Thanks

-Neal

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Edward McDonald August 16, 2013 at 7:39 pm

After watching your critique of Kate of the Lindeman exercise, I see that its not a race but should be done slowly and evenly.

The graph really tells the truth of it all and is really a good technique, can’t wait to see what I need to work on.

Although we don’t see the fingering method but the length of tone between keys shows whether or not its being done smoothly.

I will definitely be watching my fingering on the keys.

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Michele Pippen August 21, 2013 at 9:27 pm

Exercise to practice and improve tempo discipline, intonation, volume, breathing and fingering control/execution. This exercise is also good practice to read notation, although it’s just the two notes, very good start as it helps with the good discipline to practice ‘following’ the notation.
May appear simple. It is so not simple, to execute with doing all of the above.. well, not at all.

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Michele Pippen September 1, 2013 at 2:56 am

This is now first of Step 5, listen to the Lindeman critique and to make comment. It’s indeed a great exercise, really can hear the improvement and the breathing now for me is the most difficult because there’s no ‘rests’ between the bars. Takes good control of expiring breath to keep even tone and note length. Such a great tool.
For Kate I heard – Uneven note lengths – not enough breath taken before starting so running out of air/breath. Good job Kate.
Is it not true that every player will sound a bit different as we have different teeth alignments, tongue sizes, lip sizes, architecture inside each person’s mouth is quiet unique so very hard for one person to sound absolutely exactly like another person. The breath being released also passes in the unique oral cavity before reaching the mouth piece and reed.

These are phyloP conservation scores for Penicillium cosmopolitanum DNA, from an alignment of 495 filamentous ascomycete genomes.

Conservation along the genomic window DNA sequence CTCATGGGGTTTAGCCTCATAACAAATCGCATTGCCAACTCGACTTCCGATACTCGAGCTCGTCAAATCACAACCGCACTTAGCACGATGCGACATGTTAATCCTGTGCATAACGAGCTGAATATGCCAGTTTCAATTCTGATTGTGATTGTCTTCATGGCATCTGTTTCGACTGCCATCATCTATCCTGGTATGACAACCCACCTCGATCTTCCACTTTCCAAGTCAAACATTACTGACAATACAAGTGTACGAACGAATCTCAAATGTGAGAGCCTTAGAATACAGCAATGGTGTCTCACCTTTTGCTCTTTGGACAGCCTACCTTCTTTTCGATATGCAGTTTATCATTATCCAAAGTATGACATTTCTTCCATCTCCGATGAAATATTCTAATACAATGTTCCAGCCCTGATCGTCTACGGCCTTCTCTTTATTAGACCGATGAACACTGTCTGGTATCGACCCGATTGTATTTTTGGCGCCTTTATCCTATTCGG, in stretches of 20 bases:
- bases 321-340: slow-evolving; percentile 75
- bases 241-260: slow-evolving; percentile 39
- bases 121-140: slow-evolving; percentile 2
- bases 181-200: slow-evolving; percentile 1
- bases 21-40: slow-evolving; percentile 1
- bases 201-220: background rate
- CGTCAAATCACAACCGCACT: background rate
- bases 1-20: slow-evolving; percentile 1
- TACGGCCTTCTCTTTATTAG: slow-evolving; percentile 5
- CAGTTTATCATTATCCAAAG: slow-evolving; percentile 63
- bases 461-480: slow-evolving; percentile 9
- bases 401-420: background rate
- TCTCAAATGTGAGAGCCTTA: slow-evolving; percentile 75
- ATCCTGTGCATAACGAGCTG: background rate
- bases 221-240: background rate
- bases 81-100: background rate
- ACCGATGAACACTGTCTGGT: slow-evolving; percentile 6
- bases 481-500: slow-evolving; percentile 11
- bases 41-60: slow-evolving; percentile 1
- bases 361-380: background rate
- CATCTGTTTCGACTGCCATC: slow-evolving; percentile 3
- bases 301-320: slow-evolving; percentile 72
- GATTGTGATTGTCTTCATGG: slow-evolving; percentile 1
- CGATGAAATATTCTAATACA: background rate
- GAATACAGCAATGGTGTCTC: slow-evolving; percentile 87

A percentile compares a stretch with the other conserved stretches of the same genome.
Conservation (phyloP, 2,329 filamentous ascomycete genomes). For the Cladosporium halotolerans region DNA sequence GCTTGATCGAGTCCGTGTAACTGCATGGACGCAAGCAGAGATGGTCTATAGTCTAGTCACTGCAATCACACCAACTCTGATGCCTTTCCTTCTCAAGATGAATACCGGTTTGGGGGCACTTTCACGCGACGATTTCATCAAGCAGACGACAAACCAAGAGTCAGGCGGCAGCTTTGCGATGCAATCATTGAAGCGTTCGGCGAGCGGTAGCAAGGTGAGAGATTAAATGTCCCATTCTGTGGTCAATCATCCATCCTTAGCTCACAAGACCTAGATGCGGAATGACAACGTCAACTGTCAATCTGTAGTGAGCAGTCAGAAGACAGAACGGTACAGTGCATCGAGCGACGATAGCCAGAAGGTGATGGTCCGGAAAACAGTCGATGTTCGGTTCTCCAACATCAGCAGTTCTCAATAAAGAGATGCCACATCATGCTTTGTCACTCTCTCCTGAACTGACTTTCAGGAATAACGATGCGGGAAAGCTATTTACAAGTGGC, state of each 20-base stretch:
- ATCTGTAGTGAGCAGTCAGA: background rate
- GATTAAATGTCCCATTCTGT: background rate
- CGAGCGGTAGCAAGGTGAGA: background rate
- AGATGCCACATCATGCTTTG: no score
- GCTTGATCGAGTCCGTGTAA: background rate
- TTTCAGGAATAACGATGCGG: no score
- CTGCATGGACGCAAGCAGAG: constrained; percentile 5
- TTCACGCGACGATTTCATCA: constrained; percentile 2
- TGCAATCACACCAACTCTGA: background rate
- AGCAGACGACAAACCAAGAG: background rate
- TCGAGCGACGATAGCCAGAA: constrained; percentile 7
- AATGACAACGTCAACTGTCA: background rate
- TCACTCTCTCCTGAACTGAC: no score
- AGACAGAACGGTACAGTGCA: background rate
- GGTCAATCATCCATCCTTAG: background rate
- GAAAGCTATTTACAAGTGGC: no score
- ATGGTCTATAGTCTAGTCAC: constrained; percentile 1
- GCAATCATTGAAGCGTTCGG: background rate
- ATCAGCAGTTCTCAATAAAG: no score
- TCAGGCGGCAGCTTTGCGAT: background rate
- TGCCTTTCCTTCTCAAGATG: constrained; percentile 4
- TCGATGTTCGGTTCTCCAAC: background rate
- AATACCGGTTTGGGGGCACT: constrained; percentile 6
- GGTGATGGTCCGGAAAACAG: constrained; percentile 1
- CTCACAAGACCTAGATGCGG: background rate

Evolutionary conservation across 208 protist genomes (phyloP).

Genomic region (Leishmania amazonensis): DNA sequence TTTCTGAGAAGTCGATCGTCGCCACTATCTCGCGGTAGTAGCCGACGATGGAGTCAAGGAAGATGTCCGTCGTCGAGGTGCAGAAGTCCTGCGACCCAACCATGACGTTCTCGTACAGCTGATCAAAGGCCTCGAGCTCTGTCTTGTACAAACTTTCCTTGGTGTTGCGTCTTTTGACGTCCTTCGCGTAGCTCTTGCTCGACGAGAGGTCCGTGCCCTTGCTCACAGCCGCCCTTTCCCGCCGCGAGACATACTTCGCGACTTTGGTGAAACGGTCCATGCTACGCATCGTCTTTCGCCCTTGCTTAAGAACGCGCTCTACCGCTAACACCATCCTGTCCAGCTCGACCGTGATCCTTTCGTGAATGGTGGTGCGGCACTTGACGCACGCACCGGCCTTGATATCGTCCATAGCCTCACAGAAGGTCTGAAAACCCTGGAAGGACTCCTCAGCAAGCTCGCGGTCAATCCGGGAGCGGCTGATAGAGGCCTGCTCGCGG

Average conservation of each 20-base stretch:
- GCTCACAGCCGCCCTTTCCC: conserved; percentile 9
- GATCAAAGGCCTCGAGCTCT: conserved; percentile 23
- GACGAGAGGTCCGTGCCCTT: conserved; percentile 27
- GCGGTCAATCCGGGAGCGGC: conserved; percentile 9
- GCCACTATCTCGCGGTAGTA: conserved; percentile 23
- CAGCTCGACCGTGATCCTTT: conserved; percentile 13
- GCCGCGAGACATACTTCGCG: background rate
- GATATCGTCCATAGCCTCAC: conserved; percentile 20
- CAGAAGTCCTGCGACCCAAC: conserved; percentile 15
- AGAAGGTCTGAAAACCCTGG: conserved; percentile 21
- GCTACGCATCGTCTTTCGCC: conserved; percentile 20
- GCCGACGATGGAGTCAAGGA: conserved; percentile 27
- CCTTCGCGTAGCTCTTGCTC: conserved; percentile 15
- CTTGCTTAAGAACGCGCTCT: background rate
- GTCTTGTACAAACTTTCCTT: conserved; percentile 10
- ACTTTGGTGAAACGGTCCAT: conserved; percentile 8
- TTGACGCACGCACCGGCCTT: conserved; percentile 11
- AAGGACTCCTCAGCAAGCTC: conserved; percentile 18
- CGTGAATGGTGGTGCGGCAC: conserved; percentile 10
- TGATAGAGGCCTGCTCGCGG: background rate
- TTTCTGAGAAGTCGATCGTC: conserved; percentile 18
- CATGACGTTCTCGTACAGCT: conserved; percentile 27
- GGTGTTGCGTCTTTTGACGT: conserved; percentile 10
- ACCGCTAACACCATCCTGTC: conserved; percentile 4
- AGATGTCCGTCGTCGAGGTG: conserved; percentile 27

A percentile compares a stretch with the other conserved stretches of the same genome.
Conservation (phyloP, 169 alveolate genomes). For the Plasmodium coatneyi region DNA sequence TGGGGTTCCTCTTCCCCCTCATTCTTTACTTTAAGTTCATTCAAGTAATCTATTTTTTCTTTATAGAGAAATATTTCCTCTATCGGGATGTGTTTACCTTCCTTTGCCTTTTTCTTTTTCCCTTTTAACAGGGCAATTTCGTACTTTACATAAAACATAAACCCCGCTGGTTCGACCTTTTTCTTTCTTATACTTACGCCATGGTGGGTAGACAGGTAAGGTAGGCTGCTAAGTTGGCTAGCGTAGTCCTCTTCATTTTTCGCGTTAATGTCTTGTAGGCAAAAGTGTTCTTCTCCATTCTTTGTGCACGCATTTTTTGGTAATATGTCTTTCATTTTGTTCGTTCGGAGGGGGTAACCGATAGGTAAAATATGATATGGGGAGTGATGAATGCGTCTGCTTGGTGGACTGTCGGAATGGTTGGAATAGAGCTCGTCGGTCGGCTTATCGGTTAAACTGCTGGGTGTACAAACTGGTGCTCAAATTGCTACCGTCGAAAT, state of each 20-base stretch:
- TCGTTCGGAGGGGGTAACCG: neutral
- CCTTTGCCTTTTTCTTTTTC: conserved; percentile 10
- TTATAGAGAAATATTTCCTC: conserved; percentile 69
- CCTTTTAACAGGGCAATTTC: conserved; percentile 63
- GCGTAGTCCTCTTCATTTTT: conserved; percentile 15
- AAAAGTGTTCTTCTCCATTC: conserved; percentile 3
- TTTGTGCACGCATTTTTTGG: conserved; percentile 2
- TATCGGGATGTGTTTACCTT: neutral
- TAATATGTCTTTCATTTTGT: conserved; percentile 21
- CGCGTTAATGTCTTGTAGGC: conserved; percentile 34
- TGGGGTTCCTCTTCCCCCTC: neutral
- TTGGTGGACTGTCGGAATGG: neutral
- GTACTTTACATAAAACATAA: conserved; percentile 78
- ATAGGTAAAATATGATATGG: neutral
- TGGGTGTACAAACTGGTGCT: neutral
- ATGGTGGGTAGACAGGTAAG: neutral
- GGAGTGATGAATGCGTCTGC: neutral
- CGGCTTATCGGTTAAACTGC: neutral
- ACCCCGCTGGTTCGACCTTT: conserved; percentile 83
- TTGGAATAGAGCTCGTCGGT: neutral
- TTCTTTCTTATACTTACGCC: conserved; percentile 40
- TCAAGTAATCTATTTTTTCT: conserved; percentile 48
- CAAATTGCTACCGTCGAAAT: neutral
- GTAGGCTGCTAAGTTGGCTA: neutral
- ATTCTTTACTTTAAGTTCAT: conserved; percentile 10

Long time ago, I practiced so long, too long, that my inner bottom lip was almost blistered, it was so sore, so I stuffed some moistened gauze in there to relieve the pain and kept playing, the sound was definitely different. I quite liked it actually!

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Ernie Burton September 7, 2013 at 4:57 pm

Slowing down does help, but having good air flow is critical to maintain the tone it seems

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antuan aaron September 20, 2013 at 10:03 am

I think the Lindeman vital to playing the saxophone well because it focuses on the basics to build a strong foundation. We have to work on moving one finger to transition notes before we move from one to multiple fingers like a C to D. Also it helps teach us to have a controlled air flow.